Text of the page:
Enough already! The heat is becoming increasingly unbearable for the natives. Based upon Facebook comments, tweets and emails, more and more people are complaining about the longevity and intensity of the heat. The good news is that there is a definite end to this super sultry weather. The bad news is that the heat is in climax mode today and tomorrow. In fact, the National Weather Service has issued an Excessive Heat Warning for parts of the region! The Heat Index or the apparent temperature meaning how it will feel will be over 105 degrees for at least 3 hours this afternoon. That will be repeated tomorrow afternoon as well. This takes into account the high temperatures in the middle to upper 90s plus the oppressive humidity. It is a rather rare event that a warning of this type is issued in New England. Similarly, it is rare for Boston to have a 7-day heat wave but that is exactly what this one will total with the passing of Saturday. The last one happened 25 years ago on August 9-15, 1988. Areas northwest of Boston away from a cooling sea breeze have experienced these longer heat waves a bit more regularly over the years. This July is on its way to being the hottest July on record with the present mean temperature at a whopping 5.5 degrees above the average! However, once this current spell of sizzling weather ends late Saturday, there are no signals of any more heat waves in the pipeline for the rest of this month. Furthermore, the longer range outlook for next month favors below average temperatures in the Northeast. We shall see but I hope that it verifies.

Looking back at the stats from last summer, following the 97 degrees on July 17, there was only one more day over 90 that month and two days over 90 in August. On average, the hottest time of the year is July 20-25 but I think it is peaking a few days earlier this year. I am predicting that it will be about 90 degrees in Boston at 10 o’clock this morning! The record high temperature for the city both today and tomorrow is 98 set in 1982. The most vulnerable record is tomorrow’s when it could strike 99 or 100 degrees. The previous temperature at 100 or higher was just 2 years ago on July 22 at 103! There should be some slight beach relief today as a sea breeze sets in and cools the immediate coast back under 90. The tide will be low at 1:30pm then high at 7:45pm. The ocean is quite warm in the upper 60s to middle 70s. I reiterate that this heat can be dangerous especially for the elderly and younger children. Please reduce physical exertion and time spent in the sun the next 3 days. Stay well hydrated with water and seek the cooling of air conditioners and fans. Plain and simple- take it easy to avoid heat-related illnesses. Additionally, there is an Air Quality Alert posted for parts of the region as ground level ozone concentrations exceed unhealthy standards. Those with respiratory ailments should be cautious.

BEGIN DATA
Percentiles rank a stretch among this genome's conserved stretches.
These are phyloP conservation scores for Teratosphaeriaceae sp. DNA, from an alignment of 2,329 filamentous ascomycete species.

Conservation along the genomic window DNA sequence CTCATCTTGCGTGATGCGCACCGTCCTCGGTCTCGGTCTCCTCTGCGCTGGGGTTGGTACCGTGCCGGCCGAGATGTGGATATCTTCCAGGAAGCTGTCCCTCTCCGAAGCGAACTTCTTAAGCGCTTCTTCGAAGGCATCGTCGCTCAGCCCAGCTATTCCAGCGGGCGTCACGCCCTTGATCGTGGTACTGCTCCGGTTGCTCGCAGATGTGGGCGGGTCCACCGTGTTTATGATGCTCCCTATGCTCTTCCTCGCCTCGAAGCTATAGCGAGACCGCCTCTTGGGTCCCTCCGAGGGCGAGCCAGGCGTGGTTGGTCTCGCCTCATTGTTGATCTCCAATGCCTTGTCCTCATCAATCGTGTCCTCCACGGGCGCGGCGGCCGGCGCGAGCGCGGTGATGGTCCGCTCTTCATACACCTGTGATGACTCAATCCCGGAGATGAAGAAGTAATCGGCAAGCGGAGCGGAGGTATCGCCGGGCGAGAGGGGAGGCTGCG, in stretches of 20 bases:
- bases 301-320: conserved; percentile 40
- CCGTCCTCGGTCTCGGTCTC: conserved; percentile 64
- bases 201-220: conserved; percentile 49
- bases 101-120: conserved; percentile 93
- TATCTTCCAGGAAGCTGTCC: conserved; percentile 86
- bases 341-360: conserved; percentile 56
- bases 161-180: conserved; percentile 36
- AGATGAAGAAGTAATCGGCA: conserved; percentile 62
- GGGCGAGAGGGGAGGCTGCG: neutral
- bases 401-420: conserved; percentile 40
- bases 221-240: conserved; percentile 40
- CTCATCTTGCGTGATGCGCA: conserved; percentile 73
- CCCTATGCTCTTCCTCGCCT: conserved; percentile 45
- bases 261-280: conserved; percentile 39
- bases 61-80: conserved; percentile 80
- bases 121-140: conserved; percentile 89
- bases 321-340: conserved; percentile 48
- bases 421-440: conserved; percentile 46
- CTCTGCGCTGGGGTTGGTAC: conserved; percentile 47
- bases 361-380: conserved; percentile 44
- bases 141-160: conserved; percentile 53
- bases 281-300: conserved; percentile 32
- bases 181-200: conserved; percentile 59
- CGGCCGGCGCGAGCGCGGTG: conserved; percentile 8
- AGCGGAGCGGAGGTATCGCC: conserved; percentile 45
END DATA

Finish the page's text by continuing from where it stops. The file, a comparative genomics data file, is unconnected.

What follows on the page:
After last night’s barrage of boomers that created an incredible lightning extravaganza from the northern mountains down across most of ME, the stage is set for some boomers to erupt again today over upstate NY with a trajectory farther west than last night’s swath. Consequently, be on the alert for some boomers to fly southeastward and pummel some places mainly from VT and NH into MA, RI and CT. A minor perturbation in the upper level wind field is necessary to trigger this convective activity as was the case yesterday otherwise the atmosphere is too warm and stable for these storms to percolate. Once in a while, the northwesterly flow aloft can release some powerful storms like yesterday. As examples, the Mount Washington Observatory had a squall line wind gust of 104 mph and Littleton, NH received 2-3″ of rain with nasty continuous cloud to ground lightning bolts in 1 hour. To keep tabs on the weather via time-lapse camera in the region looking south toward Franconia Notch, logon to Bob Copeland’s web site. Bob is a good friend, a magnificent artist and, of course, a veteran Boston television meteorologist. The thunderstorm threat will likely lessen tomorrow then really ramp up on Saturday as a potent cold front approaches from the west. Presently, it appears that many parameters will be in play to ignite some strong to severe storms causing damage in spots that afternoon.

Looking ahead, that cold front will come to the rescue and shift offshore Saturday night enabling a rush of much drier air into the region. How do you spell relief? A benevolent high pressure system will transit eastward from the Great Lakes providing delightful weather Sunday and Monday with high temperatures in the upper 70s to lower 80s. It might be a tad cooler at some of the beaches as a northeast to easterly sea breeze blows. We’ll be able to open up the windows and scour out the stale air in our homes as temperatures decline to the 50s Monday night. How sweet it is! The sunshine might disappear late Monday as an approaching upper level trough and surface frontal boundaries produce some showers and possible storms on Tuesday.

Todd Gutner posts his blog early this evening and I shall return early tomorrow morning.

Make it a great day and good luck with the heat!


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